What’s the difference between an ordinary drill and a Dremel-style rotary tool?

Alan Chenkin, Trained as a Machinist/Mechanic in the NYC schools, Life long Mr. Fixit

The Dremel is better suited to craft or fine work, and is adaptable (with a multitude of bits and adapters) to hobbies, craft work, engraving, and more.  Power drills are typically larger, more powerful, and turn at a slower RPM with more torque than a Dremel rotary tool.
When I am on the job, I carry several drills, and keep my Dremel (and all its bits, polishing wheels, and cutters) at the shop. That is because I am usually working on larger projects that are not suited for a small Dremel tool.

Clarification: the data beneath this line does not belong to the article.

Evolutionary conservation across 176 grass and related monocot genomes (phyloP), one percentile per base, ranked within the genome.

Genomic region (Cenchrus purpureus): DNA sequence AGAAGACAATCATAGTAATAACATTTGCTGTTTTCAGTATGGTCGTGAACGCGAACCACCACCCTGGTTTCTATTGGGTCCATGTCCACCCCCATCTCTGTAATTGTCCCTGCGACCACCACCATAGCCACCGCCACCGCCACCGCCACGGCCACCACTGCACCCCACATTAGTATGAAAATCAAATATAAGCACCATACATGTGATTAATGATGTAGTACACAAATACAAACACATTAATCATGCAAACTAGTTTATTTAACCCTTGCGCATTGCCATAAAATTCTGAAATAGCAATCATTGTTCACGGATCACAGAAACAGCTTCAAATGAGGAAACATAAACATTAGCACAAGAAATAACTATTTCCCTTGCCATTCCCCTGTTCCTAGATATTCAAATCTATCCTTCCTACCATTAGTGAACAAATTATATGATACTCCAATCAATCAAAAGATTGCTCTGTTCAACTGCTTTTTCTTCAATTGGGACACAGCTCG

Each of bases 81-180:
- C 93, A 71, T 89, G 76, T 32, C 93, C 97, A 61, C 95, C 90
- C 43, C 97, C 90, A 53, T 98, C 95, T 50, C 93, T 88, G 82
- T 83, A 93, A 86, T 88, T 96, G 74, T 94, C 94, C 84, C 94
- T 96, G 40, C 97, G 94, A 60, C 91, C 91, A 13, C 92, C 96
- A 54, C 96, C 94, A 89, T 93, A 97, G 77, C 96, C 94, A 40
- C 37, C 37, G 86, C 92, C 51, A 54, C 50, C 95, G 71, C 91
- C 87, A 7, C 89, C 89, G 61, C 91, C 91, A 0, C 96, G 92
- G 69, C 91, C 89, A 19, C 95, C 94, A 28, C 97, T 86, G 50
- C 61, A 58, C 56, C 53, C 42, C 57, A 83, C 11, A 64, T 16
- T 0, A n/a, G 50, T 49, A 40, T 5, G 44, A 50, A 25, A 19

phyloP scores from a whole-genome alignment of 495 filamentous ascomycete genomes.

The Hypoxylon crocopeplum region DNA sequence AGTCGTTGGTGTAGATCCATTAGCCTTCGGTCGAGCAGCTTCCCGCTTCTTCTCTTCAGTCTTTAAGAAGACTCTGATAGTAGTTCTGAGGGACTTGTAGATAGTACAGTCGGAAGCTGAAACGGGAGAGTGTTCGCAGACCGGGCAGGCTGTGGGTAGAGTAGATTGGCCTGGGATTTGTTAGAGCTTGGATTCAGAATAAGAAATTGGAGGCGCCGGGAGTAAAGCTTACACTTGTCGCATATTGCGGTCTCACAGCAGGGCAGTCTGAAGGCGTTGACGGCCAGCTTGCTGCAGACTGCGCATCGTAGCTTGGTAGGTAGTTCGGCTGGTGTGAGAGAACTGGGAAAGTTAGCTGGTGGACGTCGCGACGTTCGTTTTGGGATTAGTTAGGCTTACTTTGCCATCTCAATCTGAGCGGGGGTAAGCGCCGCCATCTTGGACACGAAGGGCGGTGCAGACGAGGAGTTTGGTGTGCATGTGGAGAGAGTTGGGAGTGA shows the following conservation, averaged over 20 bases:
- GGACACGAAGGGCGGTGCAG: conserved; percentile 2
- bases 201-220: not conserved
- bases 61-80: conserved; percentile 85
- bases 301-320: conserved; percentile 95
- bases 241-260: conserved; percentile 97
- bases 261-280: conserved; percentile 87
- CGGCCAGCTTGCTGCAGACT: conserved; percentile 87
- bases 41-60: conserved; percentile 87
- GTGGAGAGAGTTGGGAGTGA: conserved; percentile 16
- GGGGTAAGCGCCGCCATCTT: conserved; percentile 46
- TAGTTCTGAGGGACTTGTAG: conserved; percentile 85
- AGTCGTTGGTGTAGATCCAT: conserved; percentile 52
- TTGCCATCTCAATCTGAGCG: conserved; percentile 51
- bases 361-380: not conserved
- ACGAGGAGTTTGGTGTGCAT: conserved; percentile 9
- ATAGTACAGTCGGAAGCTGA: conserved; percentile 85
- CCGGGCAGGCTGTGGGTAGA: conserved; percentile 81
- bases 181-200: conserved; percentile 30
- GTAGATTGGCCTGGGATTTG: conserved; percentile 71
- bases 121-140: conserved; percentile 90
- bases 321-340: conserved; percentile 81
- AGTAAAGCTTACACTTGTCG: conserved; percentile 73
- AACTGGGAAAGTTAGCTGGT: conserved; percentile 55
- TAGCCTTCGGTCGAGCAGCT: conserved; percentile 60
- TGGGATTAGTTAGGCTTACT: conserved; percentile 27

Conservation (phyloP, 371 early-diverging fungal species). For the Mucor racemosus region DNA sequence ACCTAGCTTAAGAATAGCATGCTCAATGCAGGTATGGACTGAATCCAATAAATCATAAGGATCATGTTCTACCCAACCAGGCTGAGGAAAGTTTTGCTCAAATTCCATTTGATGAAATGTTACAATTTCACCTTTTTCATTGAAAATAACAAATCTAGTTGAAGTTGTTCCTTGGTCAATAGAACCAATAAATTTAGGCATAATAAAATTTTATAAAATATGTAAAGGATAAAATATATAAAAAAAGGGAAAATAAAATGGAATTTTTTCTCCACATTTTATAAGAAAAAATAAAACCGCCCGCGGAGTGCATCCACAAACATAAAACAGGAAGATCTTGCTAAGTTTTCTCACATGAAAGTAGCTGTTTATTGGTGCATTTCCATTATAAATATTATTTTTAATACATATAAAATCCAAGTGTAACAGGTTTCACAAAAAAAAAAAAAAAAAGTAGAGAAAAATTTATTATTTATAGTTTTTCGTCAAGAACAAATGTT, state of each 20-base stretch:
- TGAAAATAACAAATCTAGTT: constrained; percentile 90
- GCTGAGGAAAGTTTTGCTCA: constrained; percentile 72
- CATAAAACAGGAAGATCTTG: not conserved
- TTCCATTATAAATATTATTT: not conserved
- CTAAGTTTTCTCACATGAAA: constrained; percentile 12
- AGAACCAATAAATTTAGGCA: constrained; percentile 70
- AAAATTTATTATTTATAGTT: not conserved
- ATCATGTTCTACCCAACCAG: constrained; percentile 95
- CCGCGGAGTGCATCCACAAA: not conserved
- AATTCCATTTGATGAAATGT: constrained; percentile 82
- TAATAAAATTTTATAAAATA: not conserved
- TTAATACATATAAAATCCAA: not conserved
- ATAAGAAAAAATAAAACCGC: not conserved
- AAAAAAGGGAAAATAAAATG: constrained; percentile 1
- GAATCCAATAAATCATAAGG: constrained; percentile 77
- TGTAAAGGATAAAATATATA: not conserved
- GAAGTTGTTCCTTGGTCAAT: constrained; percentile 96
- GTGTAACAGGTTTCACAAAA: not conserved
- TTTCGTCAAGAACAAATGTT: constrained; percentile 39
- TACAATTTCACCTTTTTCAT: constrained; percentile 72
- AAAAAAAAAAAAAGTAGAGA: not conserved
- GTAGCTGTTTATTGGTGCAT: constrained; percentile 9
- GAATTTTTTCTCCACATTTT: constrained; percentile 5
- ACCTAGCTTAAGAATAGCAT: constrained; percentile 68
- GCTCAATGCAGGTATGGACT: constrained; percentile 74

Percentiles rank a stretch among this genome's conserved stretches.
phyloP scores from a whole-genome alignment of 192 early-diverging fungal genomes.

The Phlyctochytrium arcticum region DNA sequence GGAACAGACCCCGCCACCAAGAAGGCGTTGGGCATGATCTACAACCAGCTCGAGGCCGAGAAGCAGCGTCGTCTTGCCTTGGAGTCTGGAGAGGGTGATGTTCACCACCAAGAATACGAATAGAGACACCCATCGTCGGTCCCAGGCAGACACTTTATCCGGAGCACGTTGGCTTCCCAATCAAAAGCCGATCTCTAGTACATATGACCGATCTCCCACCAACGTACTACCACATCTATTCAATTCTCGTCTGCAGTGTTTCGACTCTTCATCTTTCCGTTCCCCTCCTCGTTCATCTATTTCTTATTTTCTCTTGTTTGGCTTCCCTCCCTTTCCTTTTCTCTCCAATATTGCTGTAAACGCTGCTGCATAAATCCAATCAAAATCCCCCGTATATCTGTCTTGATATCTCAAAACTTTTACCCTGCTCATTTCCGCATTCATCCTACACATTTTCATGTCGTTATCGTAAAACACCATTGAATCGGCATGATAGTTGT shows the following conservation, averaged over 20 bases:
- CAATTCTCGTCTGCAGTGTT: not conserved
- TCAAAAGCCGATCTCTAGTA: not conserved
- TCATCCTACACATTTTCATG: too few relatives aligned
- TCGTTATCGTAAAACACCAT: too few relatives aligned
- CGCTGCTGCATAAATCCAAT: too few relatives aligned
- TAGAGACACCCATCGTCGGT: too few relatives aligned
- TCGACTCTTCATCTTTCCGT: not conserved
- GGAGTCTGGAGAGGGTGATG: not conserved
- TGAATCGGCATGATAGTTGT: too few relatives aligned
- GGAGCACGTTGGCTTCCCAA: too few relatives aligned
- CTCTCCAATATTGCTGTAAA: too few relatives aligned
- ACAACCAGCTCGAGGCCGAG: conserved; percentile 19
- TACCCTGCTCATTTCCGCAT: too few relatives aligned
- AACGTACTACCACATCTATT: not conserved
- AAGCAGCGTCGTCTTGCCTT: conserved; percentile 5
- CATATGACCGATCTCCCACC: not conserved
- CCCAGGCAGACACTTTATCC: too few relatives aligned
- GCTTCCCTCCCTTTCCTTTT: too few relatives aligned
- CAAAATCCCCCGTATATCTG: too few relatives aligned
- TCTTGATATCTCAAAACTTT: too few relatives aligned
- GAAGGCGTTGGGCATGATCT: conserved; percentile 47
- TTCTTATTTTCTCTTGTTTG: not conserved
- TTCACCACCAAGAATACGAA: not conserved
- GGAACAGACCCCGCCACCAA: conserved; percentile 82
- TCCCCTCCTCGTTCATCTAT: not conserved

Here is a huge set of Dremel accessories:
I don’t use my dremel a lot, but it is a unique and useful tool for polishing, work on small metal parts, drilling tiny holes, making jewelry, and fixing keepsake boxes and the like.  They key to a Dremel’s usefulness is the sheer number of bits and accessories you can get.  Look at the selection on EBay.
Have fun, and Dremel on!